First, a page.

If you have any type of moral compass, it seem obvious that what Juicy J raps about on Stay Trippy is wrong. Most of the album’s content revolves around throwing money at twerkers and smoking weed. Just to keep the listener honest, Juicy J throws in a song or two about committing armed robbery. Where the conundrum comes in is even though the album’s content is objectionable and predictable, the production and hooks make the album listenable–even enjoyable.
Juicy J’s last solo album, 2009’s Hustle Till I Die was still riddled with Three 6 Mafia-style horrorcore and gangsta rap. While that type of music has its place, it is not a big seller in this twerk/weed/molly era. Since that album, Juicy J has been steadily dropping tracks that have moved closer and closer to the trap rap du jour. Although many songs seemed middling at best, he finally hit paydirt with last year’s “Bandz a Make Her Dance.” The track’s graphic sexual content was enough to make many people blush but the Mike WiLL Made It beat and repetitive chorus made the song a hit.
With the success of the track, it is no wonder that Juicy J filled out his album with similar sounding tracks. Tracks that use dark synth pads to create pathos and trap drum programming complemented with choruses that are jammed down listeners throats like a tracheotomy. Mike Will Made It ends up producing four of the album’s 16 tracks while other big name producers like Lex Luger and Timbaland add to the track listing. Sadly, the Timbaland produced “The Woods” ends up being one of the album’s biggest duds. Usually when Timbaland and Justin Timberlake are on the same track it is magic but in this case “The Woods” the duo sounds off from Juicy J. Justin Timberlake’s chorus is catchy and matches Timbaland’s beat but Juicy J seem to be on the same page creating a weird dynamic that suits none of the artist.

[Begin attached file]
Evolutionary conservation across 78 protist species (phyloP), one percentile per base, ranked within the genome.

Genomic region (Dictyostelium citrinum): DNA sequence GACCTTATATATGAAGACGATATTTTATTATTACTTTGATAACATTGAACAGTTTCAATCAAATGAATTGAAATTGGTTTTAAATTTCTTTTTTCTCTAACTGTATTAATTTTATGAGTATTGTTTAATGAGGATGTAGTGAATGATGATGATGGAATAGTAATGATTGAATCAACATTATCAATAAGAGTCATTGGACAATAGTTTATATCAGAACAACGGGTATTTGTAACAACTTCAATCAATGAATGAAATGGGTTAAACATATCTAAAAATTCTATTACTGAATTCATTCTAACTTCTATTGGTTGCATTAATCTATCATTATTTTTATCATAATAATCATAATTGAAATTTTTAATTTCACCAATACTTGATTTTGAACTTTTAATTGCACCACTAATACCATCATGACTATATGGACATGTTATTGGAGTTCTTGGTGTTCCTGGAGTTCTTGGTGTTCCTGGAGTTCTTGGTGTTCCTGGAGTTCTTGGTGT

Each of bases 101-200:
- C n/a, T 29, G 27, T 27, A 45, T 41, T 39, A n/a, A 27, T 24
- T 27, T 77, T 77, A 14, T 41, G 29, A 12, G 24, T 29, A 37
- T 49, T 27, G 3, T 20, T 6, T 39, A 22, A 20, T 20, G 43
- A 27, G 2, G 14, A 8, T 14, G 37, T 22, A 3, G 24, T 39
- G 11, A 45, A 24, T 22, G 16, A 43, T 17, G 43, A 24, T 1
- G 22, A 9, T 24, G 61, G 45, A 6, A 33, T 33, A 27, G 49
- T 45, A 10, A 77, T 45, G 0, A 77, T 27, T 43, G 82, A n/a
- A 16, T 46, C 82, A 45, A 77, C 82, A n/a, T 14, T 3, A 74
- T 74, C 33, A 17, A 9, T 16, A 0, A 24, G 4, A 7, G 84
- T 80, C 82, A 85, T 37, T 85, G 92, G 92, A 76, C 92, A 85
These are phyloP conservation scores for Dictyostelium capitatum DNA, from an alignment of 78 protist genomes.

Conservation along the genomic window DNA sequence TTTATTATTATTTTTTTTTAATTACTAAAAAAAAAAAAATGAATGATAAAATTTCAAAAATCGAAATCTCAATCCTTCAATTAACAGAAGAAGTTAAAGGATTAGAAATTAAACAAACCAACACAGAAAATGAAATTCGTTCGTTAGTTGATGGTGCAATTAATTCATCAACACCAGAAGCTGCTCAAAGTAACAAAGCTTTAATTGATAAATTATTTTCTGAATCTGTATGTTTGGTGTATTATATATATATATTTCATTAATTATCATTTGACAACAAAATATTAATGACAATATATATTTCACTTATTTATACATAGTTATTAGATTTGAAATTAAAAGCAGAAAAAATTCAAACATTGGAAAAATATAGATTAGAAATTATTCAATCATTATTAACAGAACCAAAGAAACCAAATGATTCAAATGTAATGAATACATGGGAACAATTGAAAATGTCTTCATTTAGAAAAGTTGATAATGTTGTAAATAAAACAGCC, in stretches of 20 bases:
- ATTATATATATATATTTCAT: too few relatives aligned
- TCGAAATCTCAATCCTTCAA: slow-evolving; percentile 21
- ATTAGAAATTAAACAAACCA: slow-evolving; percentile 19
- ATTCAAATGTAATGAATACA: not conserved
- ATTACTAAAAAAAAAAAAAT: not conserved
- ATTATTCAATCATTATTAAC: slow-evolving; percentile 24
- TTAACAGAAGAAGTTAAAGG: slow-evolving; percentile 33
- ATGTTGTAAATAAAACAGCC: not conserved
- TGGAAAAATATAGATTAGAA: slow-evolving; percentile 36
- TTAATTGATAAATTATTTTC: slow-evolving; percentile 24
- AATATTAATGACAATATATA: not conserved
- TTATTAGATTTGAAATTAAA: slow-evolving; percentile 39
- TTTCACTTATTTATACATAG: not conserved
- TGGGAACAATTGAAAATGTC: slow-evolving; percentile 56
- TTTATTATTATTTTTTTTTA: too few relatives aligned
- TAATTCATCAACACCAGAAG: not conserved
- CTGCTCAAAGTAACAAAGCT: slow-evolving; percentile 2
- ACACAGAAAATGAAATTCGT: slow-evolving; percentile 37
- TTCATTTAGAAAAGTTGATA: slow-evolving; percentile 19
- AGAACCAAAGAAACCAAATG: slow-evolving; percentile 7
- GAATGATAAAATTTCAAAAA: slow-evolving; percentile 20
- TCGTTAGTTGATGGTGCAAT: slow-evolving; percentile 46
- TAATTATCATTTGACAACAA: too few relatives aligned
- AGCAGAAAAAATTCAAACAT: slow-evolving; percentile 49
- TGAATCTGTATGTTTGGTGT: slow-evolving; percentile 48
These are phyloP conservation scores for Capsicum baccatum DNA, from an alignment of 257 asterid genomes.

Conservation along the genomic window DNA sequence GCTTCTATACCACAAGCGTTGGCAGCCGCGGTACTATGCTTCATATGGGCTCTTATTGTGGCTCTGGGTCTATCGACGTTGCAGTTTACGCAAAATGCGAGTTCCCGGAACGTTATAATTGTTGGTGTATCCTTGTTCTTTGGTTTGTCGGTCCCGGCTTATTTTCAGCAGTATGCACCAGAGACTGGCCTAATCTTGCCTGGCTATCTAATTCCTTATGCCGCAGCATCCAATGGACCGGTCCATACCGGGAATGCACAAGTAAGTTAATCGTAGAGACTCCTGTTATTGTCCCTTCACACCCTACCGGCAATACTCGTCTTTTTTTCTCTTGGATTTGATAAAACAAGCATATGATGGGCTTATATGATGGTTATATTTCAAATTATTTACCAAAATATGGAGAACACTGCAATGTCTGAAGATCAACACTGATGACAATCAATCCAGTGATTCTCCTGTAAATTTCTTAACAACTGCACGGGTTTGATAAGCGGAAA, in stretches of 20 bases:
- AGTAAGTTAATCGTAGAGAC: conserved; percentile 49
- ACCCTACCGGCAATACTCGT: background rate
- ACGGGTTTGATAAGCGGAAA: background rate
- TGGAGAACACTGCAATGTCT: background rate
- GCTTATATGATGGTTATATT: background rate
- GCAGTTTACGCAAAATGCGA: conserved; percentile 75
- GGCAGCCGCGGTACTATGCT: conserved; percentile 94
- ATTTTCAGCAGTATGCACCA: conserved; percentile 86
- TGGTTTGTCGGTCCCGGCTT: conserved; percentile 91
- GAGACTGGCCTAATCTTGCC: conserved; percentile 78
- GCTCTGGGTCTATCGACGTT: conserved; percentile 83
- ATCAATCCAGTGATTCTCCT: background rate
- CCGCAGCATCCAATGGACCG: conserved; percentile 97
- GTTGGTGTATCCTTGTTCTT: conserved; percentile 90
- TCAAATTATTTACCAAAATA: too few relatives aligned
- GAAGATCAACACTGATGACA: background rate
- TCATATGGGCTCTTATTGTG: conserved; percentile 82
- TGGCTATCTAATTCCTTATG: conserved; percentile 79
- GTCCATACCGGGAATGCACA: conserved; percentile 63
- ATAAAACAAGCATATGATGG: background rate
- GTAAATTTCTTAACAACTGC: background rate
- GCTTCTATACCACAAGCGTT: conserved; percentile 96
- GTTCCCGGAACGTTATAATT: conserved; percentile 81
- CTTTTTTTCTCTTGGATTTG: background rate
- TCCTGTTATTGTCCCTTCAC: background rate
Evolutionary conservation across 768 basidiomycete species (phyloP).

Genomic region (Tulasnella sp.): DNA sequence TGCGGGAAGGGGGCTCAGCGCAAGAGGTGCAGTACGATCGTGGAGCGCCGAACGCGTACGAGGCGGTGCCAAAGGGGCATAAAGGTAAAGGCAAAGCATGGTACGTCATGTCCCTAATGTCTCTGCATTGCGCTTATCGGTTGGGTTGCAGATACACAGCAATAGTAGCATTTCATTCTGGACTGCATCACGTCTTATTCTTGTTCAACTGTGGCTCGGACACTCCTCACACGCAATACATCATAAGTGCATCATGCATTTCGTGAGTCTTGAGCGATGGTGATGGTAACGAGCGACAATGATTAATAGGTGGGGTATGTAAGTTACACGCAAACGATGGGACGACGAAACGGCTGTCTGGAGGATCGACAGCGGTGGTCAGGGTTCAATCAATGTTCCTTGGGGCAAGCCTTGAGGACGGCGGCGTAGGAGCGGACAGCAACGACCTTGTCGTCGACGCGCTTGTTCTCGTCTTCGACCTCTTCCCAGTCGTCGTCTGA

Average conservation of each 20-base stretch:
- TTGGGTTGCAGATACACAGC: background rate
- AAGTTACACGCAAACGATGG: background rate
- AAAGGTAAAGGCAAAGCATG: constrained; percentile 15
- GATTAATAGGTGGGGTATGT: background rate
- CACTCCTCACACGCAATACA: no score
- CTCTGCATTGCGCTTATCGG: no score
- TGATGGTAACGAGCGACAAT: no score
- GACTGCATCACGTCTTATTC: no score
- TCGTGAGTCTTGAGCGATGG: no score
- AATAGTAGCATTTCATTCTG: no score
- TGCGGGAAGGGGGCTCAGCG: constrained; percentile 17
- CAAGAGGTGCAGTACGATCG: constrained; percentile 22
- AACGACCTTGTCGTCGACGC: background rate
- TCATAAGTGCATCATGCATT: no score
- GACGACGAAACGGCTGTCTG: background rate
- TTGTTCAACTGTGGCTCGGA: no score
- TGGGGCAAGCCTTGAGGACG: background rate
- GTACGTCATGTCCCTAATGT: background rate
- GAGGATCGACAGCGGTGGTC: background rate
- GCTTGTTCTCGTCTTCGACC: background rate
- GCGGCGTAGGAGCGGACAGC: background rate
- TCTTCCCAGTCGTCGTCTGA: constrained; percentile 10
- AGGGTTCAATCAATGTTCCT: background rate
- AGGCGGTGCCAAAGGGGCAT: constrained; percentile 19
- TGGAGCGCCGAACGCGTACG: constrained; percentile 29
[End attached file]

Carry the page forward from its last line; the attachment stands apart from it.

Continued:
Similarly tracks like the Project Pat feature “No Heart No Love” and the Juicy J produced “Gun Plus a Mask” also feel out of place on the album. Both tracks harken back to Juicy J’s horrorcore days and while fans of Three 6 Mafia will probably enjoy the tracks, they are severe detours on an album based on pathos.
With pathos its strong suit and lyrics its weakness, Juicy J’s Stay Trippy does not feel like a classic but feels like an album for now. For this place in time, Juicy J has adapted his style and created an album that consumers will eat up. The fear is in a few years this album will seem as old hat as his horrorcore days. So enjoy the album now while its relevant before Juicy J changes styles again to sell on whatever the next craze is.